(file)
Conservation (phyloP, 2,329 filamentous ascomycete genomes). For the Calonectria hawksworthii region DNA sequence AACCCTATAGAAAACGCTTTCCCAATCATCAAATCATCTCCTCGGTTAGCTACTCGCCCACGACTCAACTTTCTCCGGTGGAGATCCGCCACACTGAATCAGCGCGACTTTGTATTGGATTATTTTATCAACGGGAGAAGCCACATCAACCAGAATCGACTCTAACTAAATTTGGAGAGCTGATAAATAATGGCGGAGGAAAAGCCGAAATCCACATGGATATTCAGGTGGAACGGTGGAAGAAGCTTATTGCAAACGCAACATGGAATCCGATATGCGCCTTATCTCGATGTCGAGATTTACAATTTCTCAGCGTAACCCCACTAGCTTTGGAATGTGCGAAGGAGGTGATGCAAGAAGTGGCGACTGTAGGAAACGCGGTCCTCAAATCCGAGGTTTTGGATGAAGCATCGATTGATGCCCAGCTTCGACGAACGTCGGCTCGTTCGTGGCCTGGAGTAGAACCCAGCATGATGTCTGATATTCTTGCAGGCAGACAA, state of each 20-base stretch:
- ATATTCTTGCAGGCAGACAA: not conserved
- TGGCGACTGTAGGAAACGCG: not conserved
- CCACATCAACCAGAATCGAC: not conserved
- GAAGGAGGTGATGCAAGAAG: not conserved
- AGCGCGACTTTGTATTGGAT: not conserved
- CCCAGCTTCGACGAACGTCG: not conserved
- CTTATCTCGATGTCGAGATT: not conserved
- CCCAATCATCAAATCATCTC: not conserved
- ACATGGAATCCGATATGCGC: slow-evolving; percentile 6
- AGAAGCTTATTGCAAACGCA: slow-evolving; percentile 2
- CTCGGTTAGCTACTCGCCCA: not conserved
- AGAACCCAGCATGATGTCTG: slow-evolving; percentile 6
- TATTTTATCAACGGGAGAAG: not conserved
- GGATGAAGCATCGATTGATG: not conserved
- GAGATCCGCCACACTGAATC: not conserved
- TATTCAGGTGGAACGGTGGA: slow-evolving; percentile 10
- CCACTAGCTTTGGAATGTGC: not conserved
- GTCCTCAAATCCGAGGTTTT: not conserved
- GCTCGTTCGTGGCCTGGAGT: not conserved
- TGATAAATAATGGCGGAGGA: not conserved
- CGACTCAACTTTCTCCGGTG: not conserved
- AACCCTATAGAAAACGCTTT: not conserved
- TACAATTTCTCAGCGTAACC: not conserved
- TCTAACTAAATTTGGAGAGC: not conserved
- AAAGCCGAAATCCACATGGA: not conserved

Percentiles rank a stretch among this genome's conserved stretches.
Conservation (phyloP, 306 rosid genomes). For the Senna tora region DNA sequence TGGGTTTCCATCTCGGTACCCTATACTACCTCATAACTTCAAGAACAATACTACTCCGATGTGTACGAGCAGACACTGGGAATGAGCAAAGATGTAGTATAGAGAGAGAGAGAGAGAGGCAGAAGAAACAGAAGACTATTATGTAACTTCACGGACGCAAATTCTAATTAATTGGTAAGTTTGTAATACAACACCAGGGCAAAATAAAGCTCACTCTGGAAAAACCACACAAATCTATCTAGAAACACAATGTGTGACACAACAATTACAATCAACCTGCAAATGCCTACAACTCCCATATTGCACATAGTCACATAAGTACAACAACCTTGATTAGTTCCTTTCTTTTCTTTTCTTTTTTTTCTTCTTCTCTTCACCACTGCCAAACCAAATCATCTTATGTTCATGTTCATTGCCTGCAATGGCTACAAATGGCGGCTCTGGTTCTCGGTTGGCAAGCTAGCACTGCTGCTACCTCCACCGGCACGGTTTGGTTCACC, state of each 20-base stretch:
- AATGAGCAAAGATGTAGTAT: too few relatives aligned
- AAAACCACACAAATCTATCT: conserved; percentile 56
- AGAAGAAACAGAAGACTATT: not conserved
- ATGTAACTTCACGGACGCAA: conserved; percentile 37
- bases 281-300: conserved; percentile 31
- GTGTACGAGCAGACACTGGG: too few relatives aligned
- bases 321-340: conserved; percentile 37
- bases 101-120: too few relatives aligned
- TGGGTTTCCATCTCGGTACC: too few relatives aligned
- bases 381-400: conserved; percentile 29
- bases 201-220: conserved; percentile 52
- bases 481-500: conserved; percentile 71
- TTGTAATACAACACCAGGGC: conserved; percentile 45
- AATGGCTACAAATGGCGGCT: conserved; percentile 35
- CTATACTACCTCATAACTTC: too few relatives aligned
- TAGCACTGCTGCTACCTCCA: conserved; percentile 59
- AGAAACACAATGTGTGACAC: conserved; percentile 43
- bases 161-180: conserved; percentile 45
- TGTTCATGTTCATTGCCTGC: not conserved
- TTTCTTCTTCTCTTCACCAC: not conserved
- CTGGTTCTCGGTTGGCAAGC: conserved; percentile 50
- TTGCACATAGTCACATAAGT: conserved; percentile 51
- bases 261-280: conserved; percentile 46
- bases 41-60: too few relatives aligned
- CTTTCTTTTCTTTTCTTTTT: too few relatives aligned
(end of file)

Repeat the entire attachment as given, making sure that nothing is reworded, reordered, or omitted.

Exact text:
Conservation (phyloP, 2,329 filamentous ascomycete genomes). For the Calonectria hawksworthii region DNA sequence AACCCTATAGAAAACGCTTTCCCAATCATCAAATCATCTCCTCGGTTAGCTACTCGCCCACGACTCAACTTTCTCCGGTGGAGATCCGCCACACTGAATCAGCGCGACTTTGTATTGGATTATTTTATCAACGGGAGAAGCCACATCAACCAGAATCGACTCTAACTAAATTTGGAGAGCTGATAAATAATGGCGGAGGAAAAGCCGAAATCCACATGGATATTCAGGTGGAACGGTGGAAGAAGCTTATTGCAAACGCAACATGGAATCCGATATGCGCCTTATCTCGATGTCGAGATTTACAATTTCTCAGCGTAACCCCACTAGCTTTGGAATGTGCGAAGGAGGTGATGCAAGAAGTGGCGACTGTAGGAAACGCGGTCCTCAAATCCGAGGTTTTGGATGAAGCATCGATTGATGCCCAGCTTCGACGAACGTCGGCTCGTTCGTGGCCTGGAGTAGAACCCAGCATGATGTCTGATATTCTTGCAGGCAGACAA, state of each 20-base stretch:
- ATATTCTTGCAGGCAGACAA: not conserved
- TGGCGACTGTAGGAAACGCG: not conserved
- CCACATCAACCAGAATCGAC: not conserved
- GAAGGAGGTGATGCAAGAAG: not conserved
- AGCGCGACTTTGTATTGGAT: not conserved
- CCCAGCTTCGACGAACGTCG: not conserved
- CTTATCTCGATGTCGAGATT: not conserved
- CCCAATCATCAAATCATCTC: not conserved
- ACATGGAATCCGATATGCGC: slow-evolving; percentile 6
- AGAAGCTTATTGCAAACGCA: slow-evolving; percentile 2
- CTCGGTTAGCTACTCGCCCA: not conserved
- AGAACCCAGCATGATGTCTG: slow-evolving; percentile 6
- TATTTTATCAACGGGAGAAG: not conserved
- GGATGAAGCATCGATTGATG: not conserved
- GAGATCCGCCACACTGAATC: not conserved
- TATTCAGGTGGAACGGTGGA: slow-evolving; percentile 10
- CCACTAGCTTTGGAATGTGC: not conserved
- GTCCTCAAATCCGAGGTTTT: not conserved
- GCTCGTTCGTGGCCTGGAGT: not conserved
- TGATAAATAATGGCGGAGGA: not conserved
- CGACTCAACTTTCTCCGGTG: not conserved
- AACCCTATAGAAAACGCTTT: not conserved
- TACAATTTCTCAGCGTAACC: not conserved
- TCTAACTAAATTTGGAGAGC: not conserved
- AAAGCCGAAATCCACATGGA: not conserved

Percentiles rank a stretch among this genome's conserved stretches.
Conservation (phyloP, 306 rosid genomes). For the Senna tora region DNA sequence TGGGTTTCCATCTCGGTACCCTATACTACCTCATAACTTCAAGAACAATACTACTCCGATGTGTACGAGCAGACACTGGGAATGAGCAAAGATGTAGTATAGAGAGAGAGAGAGAGAGGCAGAAGAAACAGAAGACTATTATGTAACTTCACGGACGCAAATTCTAATTAATTGGTAAGTTTGTAATACAACACCAGGGCAAAATAAAGCTCACTCTGGAAAAACCACACAAATCTATCTAGAAACACAATGTGTGACACAACAATTACAATCAACCTGCAAATGCCTACAACTCCCATATTGCACATAGTCACATAAGTACAACAACCTTGATTAGTTCCTTTCTTTTCTTTTCTTTTTTTTCTTCTTCTCTTCACCACTGCCAAACCAAATCATCTTATGTTCATGTTCATTGCCTGCAATGGCTACAAATGGCGGCTCTGGTTCTCGGTTGGCAAGCTAGCACTGCTGCTACCTCCACCGGCACGGTTTGGTTCACC, state of each 20-base stretch:
- AATGAGCAAAGATGTAGTAT: too few relatives aligned
- AAAACCACACAAATCTATCT: conserved; percentile 56
- AGAAGAAACAGAAGACTATT: not conserved
- ATGTAACTTCACGGACGCAA: conserved; percentile 37
- bases 281-300: conserved; percentile 31
- GTGTACGAGCAGACACTGGG: too few relatives aligned
- bases 321-340: conserved; percentile 37
- bases 101-120: too few relatives aligned
- TGGGTTTCCATCTCGGTACC: too few relatives aligned
- bases 381-400: conserved; percentile 29
- bases 201-220: conserved; percentile 52
- bases 481-500: conserved; percentile 71
- TTGTAATACAACACCAGGGC: conserved; percentile 45
- AATGGCTACAAATGGCGGCT: conserved; percentile 35
- CTATACTACCTCATAACTTC: too few relatives aligned
- TAGCACTGCTGCTACCTCCA: conserved; percentile 59
- AGAAACACAATGTGTGACAC: conserved; percentile 43
- bases 161-180: conserved; percentile 45
- TGTTCATGTTCATTGCCTGC: not conserved
- TTTCTTCTTCTCTTCACCAC: not conserved
- CTGGTTCTCGGTTGGCAAGC: conserved; percentile 50
- TTGCACATAGTCACATAAGT: conserved; percentile 51
- bases 261-280: conserved; percentile 46
- bases 41-60: too few relatives aligned
- CTTTCTTTTCTTTTCTTTTT: too few relatives aligned